Fluids above the critical point are widely used in industry. Chemical, pharmaceutical, food industry and energy production are some examples. In the energy production sector they are mainly used as cooling fluids, because they allow to increase the thermal efficiency of the power plants. However, the fundamentals of their heat transfer behavior are still unknown and current heat transfer models fail to predict it. Supercritical (SC) fluids are characterized by strongly varying fluid properties, which are responsible for their particular heat transfer behavior and make them very difficult to model, simulate and experimentally investigate. In past studies, buoyancy was identified as a key cause for the heat transfer deterioration observed in SC fluids. The aim of the research described in this thesis is to investigate the possibility of performing non-intrusive local velocity measurements with the optical technique PIV and to acquire global heat transfer measurements, with strongly changing fluid properties at SC conditions. The experiments were performed in a pure buoyancydriven flow: a Rayleigh-Bénard (RB) flow. The velocity fields of RB convection with strongly varying properties, beyond the so-called Oberbeck-Boussinesq (OB) approximation, were experimentally studied at atmospheric pressure first. An increase of the time-averaged velocity close to the bottom wall of the cell with respect to the top wall of about 13% was found. This finding confirmed experimentally a top-bottom ”broken symmetry” in the velocity field, which was observed in previous numerical and theoretical studies, but it was never experimentally demonstrated before. The heat transfer with strongly variable properties at SC conditions for constant Prandtl and Rayleigh numbers, specifically defined outside the validity range of the OB approximation, was experimentally studied. The measurements were performed at the Max Planck Institute of Dynamics and Self-Organization in Göttingen (Germany), with a European EuHIT project. It was observed that the measured Nusselt number defined for non-OB conditions was different from point to point, showing that merely the Rayleigh and Prandtl numbers are not sufficient to determine the heat transfer through the cell. It was also seen that the measured Nusselt number was 16% larger with respect to the one predicted by the Grossmann-Lohse theory (2000) for the same Rayleigh and Prandtl numbers at OB conditions. A feasibility study of particle image velocimetry (PIV) at SC conditions was done by using the background oriented schlieren technique (BOS). An estimation of the PIV experimental uncertainty at SC conditions was done with the statistical correlation method proposed by Wieneke et al., (2015). PIV was successfully performed at SC conditions. Main difficulties about its applicability were due to blurring and optical distortions in the boundary layer and thermal plumes regions. PIV measurements were performed at three different magnitudes of density difference between top and bottom of the cell. Two of the three experiments were done at similar Rayleigh and Prandtl numbers, defined for non-OB conditions: one towards the liquid phase and the other one towards the gas phase. The former showed a lower large scale circulation (LSC) velocity than the latter. All cases showed the presence of one asymmetric LSC roll, which is different from a typical RB convection flow at OB conditions.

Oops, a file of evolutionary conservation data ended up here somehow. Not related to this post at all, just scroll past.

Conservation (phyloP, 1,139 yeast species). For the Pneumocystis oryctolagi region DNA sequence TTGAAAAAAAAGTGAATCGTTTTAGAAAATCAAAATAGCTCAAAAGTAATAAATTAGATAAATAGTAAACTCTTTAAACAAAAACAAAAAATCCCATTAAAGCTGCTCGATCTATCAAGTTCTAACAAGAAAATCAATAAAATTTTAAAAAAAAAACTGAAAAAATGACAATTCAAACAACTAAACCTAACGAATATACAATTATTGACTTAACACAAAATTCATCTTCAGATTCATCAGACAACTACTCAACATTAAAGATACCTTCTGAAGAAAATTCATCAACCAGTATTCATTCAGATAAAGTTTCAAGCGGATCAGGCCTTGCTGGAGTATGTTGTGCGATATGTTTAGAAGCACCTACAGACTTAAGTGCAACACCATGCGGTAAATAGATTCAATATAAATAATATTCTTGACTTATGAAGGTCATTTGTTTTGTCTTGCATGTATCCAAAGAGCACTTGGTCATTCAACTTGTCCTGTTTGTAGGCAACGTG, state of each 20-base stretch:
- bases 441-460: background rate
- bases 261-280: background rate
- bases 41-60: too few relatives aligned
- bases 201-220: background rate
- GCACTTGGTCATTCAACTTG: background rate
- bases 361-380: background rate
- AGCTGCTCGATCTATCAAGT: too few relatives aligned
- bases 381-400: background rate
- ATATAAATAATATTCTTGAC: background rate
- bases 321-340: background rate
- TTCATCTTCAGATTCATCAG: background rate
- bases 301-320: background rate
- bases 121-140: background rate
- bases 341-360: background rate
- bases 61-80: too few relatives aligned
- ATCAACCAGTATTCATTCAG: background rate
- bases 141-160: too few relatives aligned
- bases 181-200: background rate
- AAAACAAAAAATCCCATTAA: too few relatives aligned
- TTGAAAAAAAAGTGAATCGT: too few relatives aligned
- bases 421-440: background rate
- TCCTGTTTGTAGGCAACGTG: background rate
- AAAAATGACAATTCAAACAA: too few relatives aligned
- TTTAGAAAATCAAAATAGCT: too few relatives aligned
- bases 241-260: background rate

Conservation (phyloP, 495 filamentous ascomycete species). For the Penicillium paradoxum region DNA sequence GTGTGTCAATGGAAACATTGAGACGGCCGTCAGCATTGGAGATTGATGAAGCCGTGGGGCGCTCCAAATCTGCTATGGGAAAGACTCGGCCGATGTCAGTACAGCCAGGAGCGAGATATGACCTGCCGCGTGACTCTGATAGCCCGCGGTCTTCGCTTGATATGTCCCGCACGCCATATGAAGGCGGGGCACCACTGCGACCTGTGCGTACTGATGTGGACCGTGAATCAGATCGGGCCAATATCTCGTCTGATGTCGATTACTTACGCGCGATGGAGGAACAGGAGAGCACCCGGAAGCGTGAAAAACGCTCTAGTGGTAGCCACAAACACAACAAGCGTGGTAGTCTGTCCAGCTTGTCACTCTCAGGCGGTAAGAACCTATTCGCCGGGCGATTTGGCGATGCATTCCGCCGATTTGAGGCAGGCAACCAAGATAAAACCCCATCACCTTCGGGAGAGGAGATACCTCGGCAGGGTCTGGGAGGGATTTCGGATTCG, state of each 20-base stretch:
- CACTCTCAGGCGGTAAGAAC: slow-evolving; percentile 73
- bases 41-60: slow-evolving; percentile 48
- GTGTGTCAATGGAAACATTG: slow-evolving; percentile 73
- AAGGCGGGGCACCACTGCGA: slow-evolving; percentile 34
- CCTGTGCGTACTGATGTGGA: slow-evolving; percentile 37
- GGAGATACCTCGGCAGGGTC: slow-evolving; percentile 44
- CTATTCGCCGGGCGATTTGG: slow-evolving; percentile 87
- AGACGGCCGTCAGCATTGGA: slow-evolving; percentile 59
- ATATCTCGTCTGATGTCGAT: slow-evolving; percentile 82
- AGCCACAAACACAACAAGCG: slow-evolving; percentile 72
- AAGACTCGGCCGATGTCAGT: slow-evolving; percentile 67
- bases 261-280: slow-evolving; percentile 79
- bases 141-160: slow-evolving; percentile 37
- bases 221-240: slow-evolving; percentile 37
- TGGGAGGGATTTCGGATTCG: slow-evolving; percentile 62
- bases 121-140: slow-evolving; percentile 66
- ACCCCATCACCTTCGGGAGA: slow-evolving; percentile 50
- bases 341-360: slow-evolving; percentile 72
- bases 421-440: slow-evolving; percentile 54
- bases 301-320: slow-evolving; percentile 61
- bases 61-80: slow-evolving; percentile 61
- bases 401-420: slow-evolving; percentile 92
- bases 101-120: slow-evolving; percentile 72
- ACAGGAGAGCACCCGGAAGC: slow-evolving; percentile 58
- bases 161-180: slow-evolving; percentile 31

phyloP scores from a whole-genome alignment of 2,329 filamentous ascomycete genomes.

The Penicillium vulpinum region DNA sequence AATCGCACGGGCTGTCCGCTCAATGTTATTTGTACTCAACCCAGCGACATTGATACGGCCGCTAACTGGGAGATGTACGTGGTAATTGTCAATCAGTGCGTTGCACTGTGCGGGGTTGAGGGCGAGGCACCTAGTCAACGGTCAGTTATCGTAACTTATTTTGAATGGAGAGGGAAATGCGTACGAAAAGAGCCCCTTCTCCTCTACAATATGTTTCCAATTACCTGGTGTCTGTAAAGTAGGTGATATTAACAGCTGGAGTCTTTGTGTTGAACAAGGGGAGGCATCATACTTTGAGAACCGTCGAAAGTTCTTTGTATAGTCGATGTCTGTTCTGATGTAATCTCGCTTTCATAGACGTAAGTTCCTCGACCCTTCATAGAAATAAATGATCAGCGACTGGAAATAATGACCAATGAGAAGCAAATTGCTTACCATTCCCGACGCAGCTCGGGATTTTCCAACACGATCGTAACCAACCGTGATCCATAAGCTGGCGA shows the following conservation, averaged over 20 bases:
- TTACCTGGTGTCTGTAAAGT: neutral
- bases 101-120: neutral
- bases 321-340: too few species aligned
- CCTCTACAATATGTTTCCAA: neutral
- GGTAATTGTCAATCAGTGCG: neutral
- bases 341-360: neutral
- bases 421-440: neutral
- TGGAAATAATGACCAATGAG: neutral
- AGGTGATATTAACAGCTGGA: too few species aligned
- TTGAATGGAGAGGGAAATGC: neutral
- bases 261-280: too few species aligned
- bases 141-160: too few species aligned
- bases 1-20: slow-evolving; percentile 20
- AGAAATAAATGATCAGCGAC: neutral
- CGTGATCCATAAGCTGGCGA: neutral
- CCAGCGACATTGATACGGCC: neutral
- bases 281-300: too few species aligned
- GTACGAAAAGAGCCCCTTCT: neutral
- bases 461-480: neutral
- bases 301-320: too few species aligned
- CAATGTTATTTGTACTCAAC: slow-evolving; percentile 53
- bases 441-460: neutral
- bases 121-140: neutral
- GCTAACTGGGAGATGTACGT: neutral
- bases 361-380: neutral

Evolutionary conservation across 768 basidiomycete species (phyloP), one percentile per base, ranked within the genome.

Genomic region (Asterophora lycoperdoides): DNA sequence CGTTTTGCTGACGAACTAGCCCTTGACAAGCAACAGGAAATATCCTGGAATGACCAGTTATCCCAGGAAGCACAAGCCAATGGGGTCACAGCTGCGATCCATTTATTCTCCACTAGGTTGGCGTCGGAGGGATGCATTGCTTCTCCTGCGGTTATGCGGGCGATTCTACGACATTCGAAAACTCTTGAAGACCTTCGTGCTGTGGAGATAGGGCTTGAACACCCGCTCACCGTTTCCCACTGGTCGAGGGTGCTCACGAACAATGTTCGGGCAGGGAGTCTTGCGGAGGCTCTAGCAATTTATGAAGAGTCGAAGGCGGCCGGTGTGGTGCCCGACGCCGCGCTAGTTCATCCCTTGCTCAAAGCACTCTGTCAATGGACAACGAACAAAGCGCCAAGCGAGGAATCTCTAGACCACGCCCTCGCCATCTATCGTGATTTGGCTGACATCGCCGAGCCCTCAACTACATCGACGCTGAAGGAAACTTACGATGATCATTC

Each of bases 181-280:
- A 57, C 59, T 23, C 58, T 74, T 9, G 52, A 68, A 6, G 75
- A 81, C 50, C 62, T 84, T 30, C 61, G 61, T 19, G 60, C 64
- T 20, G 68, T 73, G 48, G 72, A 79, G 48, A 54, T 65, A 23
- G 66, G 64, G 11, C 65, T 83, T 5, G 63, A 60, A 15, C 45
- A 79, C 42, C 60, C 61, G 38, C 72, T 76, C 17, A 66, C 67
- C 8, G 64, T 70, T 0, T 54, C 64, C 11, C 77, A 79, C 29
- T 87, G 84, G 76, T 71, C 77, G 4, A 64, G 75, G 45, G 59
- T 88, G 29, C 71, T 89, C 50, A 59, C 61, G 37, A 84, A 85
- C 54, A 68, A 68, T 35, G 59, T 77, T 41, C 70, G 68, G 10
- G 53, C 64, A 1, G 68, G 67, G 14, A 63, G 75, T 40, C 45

Improvements in the accuracy of PIV measurements and the acquisition of more
heat transfer data at SC conditions, would help the study of the thermal and viscous boundary layer thicknesses and turbulence modifications that are responsible for different heat transfer regimes in SC fluids.
- supercritical fluids
- Rayleigh-Bénard convection
- particle image velocimetry
- heat transfer
- optical distortions